Published with permission from the guide book: The Local’s Adventure Guide to Singletrack & Tarmac – Mountain Bike Trails and Road Rides in the Upper Arkansas River Valley by Nathan Ward.
Monarch Pass Summit starts in downtown Salida and heads west to climb a long Colorado classic – Monarch Pass. From Salida, the ride crosses the relatively flat valley floor to Poncha Springs. From Poncha, US 50 heads west up Monarch Pass, a long climb all the way to the Continental Divide. It’s a sublime Colorado pass that follows the contours of the mountainsides and climbs steadily the whole way up through thick pine forests. It’s a big challenge, but the views are huge and the way down is fast, really fast.
Options: Wine Tasting Instead of Mountain Climbing – detour at mile 10.3 by turning left on CR 220. Ride 100 yards and take another sharp left to Mountain Spirits Winery. Instead of riding the whole pass, choose a shorter ride of 20.6 miles and spend the afternoon tasting locally-made wines. Call first to make sure they’re open. Mountain Spirits Winery 719-539-1175.
Trailhead Access: Downtown Salida. Park at the AHRA headquarters at the corner of Sackett and G Streets or in the public lot immediately west of Safeway at the corner of 3rd and H Streets. The ride starts from the corner of Sackett and G Streets.
Distance: 45.8 Miles – Out and Back
Riding Time: 5 Hours or More
Riding Surface: Good Pavement
Shoulder: Narrow to Nonexistent = Can be dangerous.
Traffic: Medium to Heavy
Aerobic Level: Difficult
Elevation in Feet: Low 7,031; High 11,312; Climbs/Descends 4,258
Notes: Due to the traffic and lack of a good shoulder on this pass, this ride should only be done by advanced road riders with excellent bike handling skills. Wear bright clothing and stay as close as possible to the edge of the road. Toilets and food can be found at the summit.
0.0 Ride west on Sackett Street.
0.1 Turn left on I Street and ride 3 blocks.
0.3 T-intersection with 3rd Street. Turn right and take an immediate left uphill on Poncha Blvd. Stay left on Poncha Blvd. at the top of the hill. Stay on Poncha Blvd. heading west all the way out of town.
1.1 Poncha Blvd. changes to CR 120. Stay on CR 120 to Poncha Springs, there is a bike path next to the road.
5.0 T-intersection with US 50/285. Turn right on US 50/285.
5.2 At this intersection, stay left on US 50 heading west. The road rolls up and down through this section. The Little Arkansas River is on your left.
10.3 Stay straight on US 50, unless you’re headed to the winery (see Options).
11.3 Ride through the small wide spot of Maysville. No shops. This is a good spot to turn around if you desire a shorter ride. After this, the climbing really begins. Shift down and spin.
17.1 Enter the tiny village of Monarch/Garfield. There are bathrooms and snacks inside the hotel here.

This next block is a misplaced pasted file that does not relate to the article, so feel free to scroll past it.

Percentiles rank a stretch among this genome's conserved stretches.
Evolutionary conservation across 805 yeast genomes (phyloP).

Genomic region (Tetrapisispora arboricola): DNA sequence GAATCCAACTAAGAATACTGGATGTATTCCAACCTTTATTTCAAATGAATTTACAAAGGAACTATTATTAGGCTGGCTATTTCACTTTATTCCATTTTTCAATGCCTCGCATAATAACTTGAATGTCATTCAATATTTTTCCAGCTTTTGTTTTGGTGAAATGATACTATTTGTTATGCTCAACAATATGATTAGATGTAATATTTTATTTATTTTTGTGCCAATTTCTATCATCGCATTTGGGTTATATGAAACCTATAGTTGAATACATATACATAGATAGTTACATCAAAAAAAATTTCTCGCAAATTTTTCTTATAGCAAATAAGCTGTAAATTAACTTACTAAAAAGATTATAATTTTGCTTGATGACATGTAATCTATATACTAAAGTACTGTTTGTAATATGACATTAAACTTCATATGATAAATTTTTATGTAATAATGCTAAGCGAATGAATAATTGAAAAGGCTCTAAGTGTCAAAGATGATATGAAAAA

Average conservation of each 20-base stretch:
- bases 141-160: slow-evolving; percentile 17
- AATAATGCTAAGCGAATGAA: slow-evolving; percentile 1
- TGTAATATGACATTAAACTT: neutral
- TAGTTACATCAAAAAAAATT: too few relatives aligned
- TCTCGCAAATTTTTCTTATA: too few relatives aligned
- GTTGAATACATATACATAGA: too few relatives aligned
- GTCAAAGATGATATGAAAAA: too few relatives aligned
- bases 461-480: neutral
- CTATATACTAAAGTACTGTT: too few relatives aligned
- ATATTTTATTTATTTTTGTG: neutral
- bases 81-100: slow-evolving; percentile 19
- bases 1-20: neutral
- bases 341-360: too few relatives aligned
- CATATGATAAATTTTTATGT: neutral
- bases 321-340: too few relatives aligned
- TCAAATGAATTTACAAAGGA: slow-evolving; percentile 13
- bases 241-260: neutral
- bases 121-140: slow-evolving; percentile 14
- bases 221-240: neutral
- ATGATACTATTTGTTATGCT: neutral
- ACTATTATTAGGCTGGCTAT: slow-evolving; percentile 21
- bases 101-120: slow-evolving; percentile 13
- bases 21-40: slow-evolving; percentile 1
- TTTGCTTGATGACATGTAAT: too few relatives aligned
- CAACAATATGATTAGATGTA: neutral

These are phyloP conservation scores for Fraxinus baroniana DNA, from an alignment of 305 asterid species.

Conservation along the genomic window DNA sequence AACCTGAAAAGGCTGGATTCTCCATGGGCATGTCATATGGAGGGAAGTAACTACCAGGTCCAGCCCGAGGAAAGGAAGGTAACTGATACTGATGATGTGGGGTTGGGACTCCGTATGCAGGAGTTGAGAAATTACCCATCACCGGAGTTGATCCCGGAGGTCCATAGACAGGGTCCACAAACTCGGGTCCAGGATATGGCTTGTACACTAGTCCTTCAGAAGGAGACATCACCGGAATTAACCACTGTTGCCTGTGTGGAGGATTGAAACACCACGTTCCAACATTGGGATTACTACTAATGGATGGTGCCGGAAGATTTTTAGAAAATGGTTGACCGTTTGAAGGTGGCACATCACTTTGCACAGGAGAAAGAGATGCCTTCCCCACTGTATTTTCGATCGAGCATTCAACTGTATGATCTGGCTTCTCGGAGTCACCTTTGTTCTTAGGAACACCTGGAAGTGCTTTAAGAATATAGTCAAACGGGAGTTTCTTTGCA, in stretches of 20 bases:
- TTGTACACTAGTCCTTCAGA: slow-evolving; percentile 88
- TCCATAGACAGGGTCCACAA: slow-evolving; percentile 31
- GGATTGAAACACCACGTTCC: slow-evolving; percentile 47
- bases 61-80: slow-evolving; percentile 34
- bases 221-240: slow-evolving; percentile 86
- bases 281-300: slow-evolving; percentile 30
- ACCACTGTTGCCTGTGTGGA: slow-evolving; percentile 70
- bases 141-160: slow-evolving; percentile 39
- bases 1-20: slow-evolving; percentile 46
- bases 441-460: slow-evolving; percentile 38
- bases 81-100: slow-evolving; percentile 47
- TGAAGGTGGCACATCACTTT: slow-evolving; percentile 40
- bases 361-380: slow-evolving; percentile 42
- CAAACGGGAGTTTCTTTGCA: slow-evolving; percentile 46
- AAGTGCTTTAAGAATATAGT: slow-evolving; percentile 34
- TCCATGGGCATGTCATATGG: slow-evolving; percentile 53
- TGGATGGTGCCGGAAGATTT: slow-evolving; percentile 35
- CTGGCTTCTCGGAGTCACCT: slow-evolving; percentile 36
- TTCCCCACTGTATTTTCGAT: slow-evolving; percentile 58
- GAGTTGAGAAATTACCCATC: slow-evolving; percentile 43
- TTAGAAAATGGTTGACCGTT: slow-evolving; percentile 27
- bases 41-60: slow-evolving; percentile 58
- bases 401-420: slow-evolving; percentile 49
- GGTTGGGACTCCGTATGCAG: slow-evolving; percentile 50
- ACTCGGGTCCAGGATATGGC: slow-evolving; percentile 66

19.0 Madonna Mine to the left.
21.1 Monarch Mountain ski area on the right. Closed in summer. You are almost there!
22.9 The Summit at 11,312 feet! Nice job! There are snacks and toilets inside the Monarch Crest Gift Shop. If you have time, it’s fun to ride the tramway to the top of the mountain before you rocket downhill back to Salida. Be careful – it’s a fast descent.
We want you to have a safe and enjoyable trip into Colorado’s backcountry. Be prepared it could be a long walk out. Be sure to read this list of equipment you should bring on your ride along with tips to make your biking trip more enjoyable.
The Colorado backcountry is popular – bikers, hikers, motorcycle riders, hunters and equestrians use the trail system in the Arkansas Valley, and everyone wants a private piece of heaven. Even if you don’t agree with everyone’s motives or methods of travel, please treat them in a courteous manner.
If you require search and rescue services, it can be costly. Buy a Colorado Outdoor Recreation Search and Rescue (CORSAR) card to protect yourself. Funds from the CORSAR program go into the Colorado Search and Rescue (SAR) Fund. If a CORSAR card holder becomes lost or injured in the backcountry, the Colorado SAR Fund pays eligible search and rescue expenses.
Bicycle riding is a physically strenuous activity with many risks and dangers. Hazards, natural or man made, whether noted in this book or not, can be encountered at any time under any situation. As a cyclist, we assume you know your personal abilities and limitations. This book represents nothing more than a guide to the trails and roads and is not meant to replace your common sense, your ability to navigate in the wilderness or in traffic, or your ability to ride a bicycle safely.
In addition, the mileages and routes listed in this text are only suggestions. There may be variances and you may get lost. We recommend everyone uses a GPS and topographical map to navigate. Most routes in this text are located on public land, but some trails pass through or adjacent to private land. Respect the land owner’s rights and obey all signs regarding trail use. The same goes for wilderness areas which prohibit mountain bike riding. Neither the author, nor the publisher, nor anyone else mentioned in this book are responsible or liable in any way for any accident, injury or any action brought against anyone traveling any route listed in this book. All cyclists and their companions assume responsibility for themselves. Ride at your own risk.
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